The Property Brothers name the worst renovation mistakes homeowners can make

The goal of Jonathan and Drew Scott's new show, "Property Brothers: Forever Home," is to help people actually stay in their homes, rather than sell it and buy a new one. The brothers' mission is to convert the existing space into a place where the family can live happily ever after.

And who can blame Troy and Susan for wanting to stay put? They have a six-bedroom (yes, six bedrooms!), two-story Mediterranean, built in the 1980s in a neighborhood they love. So in the episode titled "Dream Home in the Vegas Suburbs," the Scott brothers attempt to make it work better for their family of five. At present, it's a disaster waiting to happen.

The main floor is wide open, but broken up by raised and sunken floors covered with cool, hard tile. With three young children and three dogs, there are infinite opportunities for someone to take a tumble — including the adults, who trip over the low gates that are meant to keep the kids safe. It doesn't look good, and it doesn't work.

"It needs flow," says Drew.

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Jonathan and Drew aim to make the main floor more family-friendly, and Troy and Susan have $100,000 to make it so. As they work hard to realize this dream in the five weeks allotted to them, we glean some clever tips to use in our own spaces. Take a look:

Wait until the babies are bigger before renovating

So what's the biggest renovation no-no a homeowner can make? Spending tons on a renovation that will just get wrecked by very young kids.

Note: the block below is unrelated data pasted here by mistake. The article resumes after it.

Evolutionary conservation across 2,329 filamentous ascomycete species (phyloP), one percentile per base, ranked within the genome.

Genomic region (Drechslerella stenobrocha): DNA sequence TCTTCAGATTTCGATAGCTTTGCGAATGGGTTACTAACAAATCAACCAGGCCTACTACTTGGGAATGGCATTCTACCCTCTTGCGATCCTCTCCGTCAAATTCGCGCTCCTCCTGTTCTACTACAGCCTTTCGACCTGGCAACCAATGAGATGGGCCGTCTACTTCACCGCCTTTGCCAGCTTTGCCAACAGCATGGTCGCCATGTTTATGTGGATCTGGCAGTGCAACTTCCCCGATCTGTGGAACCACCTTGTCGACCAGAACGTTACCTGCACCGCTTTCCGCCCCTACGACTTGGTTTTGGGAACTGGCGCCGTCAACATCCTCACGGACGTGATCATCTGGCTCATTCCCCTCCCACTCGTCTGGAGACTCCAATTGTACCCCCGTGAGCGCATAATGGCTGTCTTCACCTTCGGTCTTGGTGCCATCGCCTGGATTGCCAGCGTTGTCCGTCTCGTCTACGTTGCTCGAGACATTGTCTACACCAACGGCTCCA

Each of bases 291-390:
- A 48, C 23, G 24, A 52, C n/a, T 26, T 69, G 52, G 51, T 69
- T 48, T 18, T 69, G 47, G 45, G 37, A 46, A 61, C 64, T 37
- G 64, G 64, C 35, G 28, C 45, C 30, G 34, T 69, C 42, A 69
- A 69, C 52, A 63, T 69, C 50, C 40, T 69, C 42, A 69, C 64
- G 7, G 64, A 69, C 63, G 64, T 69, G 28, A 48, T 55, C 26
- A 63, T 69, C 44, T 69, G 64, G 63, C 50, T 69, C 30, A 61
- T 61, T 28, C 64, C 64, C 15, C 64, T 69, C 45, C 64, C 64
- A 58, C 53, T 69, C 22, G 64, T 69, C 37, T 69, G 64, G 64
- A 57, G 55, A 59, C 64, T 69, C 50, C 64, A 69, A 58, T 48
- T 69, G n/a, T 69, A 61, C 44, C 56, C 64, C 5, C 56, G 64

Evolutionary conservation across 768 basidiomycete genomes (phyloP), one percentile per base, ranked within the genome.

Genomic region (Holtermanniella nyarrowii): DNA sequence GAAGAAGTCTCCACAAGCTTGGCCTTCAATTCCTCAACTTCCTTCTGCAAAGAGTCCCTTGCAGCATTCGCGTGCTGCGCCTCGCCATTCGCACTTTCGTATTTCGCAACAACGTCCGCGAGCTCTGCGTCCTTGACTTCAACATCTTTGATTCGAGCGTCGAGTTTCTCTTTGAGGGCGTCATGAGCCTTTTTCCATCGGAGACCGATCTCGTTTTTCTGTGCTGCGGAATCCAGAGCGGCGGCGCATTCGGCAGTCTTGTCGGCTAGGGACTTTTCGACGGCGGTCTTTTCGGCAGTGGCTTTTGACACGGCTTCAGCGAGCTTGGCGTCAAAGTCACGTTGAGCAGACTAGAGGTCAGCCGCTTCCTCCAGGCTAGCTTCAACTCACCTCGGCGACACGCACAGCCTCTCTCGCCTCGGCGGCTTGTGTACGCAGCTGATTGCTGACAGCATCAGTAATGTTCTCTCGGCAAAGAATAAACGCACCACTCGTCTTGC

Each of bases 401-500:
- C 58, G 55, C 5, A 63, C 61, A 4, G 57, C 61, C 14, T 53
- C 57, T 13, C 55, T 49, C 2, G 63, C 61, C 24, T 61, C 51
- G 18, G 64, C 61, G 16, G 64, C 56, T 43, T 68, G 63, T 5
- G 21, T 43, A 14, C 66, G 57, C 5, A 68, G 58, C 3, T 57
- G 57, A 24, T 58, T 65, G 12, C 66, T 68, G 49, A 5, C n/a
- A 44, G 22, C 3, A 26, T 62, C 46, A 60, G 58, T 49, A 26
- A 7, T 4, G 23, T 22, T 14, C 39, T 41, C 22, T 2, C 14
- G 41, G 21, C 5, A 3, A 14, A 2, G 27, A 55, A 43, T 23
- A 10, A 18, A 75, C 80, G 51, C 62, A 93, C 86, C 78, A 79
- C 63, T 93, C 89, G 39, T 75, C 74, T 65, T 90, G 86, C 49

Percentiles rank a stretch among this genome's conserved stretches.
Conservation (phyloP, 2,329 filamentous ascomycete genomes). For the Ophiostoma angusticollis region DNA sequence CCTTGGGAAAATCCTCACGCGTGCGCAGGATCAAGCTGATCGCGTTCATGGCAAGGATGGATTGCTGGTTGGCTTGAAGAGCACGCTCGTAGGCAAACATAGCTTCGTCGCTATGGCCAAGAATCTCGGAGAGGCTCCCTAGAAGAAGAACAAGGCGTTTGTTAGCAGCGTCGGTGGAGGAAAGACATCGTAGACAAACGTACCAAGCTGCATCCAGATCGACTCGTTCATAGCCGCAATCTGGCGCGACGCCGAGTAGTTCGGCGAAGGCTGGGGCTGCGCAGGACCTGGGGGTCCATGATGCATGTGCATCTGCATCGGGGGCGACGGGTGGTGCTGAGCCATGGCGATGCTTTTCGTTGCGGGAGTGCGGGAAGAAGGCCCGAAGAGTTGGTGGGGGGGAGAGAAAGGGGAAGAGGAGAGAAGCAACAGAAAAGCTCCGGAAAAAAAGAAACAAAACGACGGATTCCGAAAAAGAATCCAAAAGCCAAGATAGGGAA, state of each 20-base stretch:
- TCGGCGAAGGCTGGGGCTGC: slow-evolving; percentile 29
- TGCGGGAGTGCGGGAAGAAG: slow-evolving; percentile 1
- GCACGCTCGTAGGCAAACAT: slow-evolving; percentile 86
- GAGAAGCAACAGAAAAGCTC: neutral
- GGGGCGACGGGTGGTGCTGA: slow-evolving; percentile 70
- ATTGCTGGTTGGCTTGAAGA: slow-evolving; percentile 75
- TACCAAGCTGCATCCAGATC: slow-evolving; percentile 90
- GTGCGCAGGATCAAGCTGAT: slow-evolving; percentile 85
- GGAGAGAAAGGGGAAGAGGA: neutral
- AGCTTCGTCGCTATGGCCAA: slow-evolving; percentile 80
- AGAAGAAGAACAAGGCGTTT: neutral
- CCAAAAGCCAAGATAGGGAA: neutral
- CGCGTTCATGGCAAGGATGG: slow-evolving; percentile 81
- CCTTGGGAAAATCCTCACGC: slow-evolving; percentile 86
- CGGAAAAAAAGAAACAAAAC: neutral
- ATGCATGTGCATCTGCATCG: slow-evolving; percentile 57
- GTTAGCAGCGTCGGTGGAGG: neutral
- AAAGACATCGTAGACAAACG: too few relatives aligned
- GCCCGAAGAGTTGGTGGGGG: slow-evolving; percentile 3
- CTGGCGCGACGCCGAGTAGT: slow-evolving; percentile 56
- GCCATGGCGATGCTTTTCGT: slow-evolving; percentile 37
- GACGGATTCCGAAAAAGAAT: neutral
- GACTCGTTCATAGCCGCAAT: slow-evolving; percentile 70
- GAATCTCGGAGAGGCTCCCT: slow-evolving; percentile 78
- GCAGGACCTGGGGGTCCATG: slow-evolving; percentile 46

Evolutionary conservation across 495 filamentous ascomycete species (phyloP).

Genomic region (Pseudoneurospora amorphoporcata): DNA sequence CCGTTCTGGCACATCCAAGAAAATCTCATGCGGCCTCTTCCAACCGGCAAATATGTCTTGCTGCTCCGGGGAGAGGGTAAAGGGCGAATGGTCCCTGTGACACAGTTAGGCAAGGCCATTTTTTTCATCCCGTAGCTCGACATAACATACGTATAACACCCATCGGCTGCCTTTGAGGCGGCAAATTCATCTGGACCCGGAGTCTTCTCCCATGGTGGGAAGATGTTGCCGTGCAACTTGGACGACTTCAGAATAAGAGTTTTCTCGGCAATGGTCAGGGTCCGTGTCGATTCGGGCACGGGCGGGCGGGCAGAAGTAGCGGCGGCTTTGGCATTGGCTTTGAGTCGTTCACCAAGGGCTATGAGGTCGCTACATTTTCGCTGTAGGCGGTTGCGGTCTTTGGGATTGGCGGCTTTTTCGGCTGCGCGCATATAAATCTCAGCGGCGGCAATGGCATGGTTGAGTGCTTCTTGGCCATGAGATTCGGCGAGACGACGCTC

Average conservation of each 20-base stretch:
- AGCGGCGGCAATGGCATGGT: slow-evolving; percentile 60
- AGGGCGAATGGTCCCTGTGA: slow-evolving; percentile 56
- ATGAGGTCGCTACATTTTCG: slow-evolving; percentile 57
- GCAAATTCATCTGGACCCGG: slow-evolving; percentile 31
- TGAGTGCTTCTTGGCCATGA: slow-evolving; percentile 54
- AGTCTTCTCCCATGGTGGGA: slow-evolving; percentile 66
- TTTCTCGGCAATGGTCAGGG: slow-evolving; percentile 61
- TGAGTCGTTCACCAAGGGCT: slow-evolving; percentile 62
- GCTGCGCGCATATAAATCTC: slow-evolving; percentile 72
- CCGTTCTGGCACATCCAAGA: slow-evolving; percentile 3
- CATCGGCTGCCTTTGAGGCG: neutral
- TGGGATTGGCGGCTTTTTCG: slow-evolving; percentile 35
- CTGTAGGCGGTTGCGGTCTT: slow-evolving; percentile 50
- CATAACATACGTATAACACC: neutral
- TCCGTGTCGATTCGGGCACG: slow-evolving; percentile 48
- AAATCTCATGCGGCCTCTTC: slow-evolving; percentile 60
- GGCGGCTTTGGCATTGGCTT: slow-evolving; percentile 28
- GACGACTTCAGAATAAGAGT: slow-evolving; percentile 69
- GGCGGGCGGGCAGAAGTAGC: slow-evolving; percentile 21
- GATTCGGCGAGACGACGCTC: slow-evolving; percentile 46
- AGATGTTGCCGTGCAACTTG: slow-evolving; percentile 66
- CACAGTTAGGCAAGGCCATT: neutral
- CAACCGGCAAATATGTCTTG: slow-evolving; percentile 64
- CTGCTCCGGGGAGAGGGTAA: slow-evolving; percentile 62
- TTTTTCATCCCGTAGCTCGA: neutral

"When kids are really little, they destroy everything," says Drew as he surveys the large home. Luckily, Troy and Susan's kids are all past the toddler stage.

"Now you fix the place up, and they're not going to trash it like they would when they're 1 year old," Drew says.

Why have two kitchen islands when one will do?

"In some high-end homes, I love to see dual islands — it's actually an upgrade," says Drew. "However, in this house it doesn't work — it's choppy."

The two narrow islands don't make sense here, seeming more like grocery store aisles.

Often, one island is enough island.

Often, one island is enough island. (iStock)

"Clean up on Aisle 2!" Jonathan calls during demolition. He'll build one large kitchen island with a rounded edge that extends out so that the entire family of five can breakfast there, do homework, or just gather for any occasion.

Match the faucet with the hardware

In moving the kitchen sink from the wall to the island, Jonathan needs to make some design decisions. He picks a black faucet, which is quite the trend now, and notes that it's important to tie it in with the drawer pulls and cabinet handles, to make sure everything looks unified.

Consider porcelain countertops

The brothers are all about quartz countertops, but this time they make a different choice.

"These are porcelain counters, which means you don't have to reseal them. You don't have to do anything to them," says Jonathan. "They're beautiful and clean."

Pot hangers aren't as great as they might seem

Genius storage idea or headache waiting to happen?

Genius storage idea or headache waiting to happen? (iStock)

A pot rack that hangs from the ceiling is an attractive way to expand storage space, but it's not necessarily good for head space. And if the pot hanger is mounted higher, it's often too high to reach. That's why the Scotts usually favor building more storage space so there's room to store pots and pans.

For four more renovation tips, continue reading the original article, "The Property Brothers Point Out the Worst Renovation No-No," which appeared first on®.